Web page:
With two decades in healthcare IT under his belt, Rick Schooler, vice president and CIO at Orlando Health, is girding for the next big change, as organizations like his begin harnessing the power of analytics to influence how doctors and nurses treat patients. In recognition of his work in using IT to improve healthcare, Schooler was named the 2011 John E. Gall Jr. CIO of the Year by the College of Healthcare Information Management Executives (CHIME) and the Healthcare Information and Management Systems Society (HIMSS). Here, Schooler reflects on how IT has changed, and will continue to change, medical care.
You've spent 21 years putting in systems that automate back-office healthcare functions and deploying technologies that give clinicians better access to patient information. What's next for healthcare IT? We've implemented technology to automate healthcare delivery and payment, and we're now in a reality where the focus will go to using that information to better manage care in real time, to use analytics to understand truly what's going on. We're moving toward a clinically integrated model of care, and the IT platforms that need to be put into place to make that happen are significant and are significantly different than what we put in place in the past.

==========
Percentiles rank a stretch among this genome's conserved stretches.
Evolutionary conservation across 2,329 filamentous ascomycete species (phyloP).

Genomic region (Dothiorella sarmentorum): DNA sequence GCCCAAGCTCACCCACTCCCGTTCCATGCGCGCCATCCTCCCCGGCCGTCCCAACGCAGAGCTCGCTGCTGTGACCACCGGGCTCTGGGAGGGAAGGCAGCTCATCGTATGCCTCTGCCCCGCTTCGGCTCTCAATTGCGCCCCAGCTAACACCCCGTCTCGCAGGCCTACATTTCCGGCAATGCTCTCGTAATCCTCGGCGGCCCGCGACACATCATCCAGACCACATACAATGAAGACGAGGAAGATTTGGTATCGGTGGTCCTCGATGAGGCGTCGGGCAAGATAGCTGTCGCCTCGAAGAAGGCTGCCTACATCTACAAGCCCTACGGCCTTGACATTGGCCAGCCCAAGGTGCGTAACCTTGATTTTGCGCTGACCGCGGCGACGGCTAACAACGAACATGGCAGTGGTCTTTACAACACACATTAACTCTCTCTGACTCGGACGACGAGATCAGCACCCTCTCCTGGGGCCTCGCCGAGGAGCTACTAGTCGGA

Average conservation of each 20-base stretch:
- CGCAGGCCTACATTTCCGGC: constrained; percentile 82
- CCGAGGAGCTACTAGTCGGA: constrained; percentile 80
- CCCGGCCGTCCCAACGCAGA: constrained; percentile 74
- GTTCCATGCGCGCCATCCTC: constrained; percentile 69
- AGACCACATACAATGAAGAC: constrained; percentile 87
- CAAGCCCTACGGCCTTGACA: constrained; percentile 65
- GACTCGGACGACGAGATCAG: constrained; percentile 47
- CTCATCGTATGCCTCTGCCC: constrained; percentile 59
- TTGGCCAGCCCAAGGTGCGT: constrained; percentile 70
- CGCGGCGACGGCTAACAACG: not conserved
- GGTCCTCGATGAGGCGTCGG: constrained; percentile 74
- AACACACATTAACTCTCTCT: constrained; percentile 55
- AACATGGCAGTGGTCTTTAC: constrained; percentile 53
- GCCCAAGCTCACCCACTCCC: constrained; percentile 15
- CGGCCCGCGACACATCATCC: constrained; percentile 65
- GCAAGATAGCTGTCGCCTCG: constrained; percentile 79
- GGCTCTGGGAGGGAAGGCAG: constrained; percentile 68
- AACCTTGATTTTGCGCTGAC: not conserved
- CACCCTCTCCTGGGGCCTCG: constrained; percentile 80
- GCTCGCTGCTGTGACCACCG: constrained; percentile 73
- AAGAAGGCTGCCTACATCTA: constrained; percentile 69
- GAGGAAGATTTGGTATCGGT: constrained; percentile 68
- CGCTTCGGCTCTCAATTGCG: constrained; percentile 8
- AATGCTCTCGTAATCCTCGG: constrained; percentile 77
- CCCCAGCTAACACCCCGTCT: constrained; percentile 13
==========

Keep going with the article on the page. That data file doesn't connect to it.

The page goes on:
What is a clinically integrated model of care? The patient's experience in terms of the healthcare continuum becomes seamless, so as a patient transitions through the different levels and venues of healthcare, the information flows through all those venues. In order for this to happen, different players have to come together as a virtual team. We need an information model that really does integrate in ways that in years gone by wasn't possible or wasn't desired.
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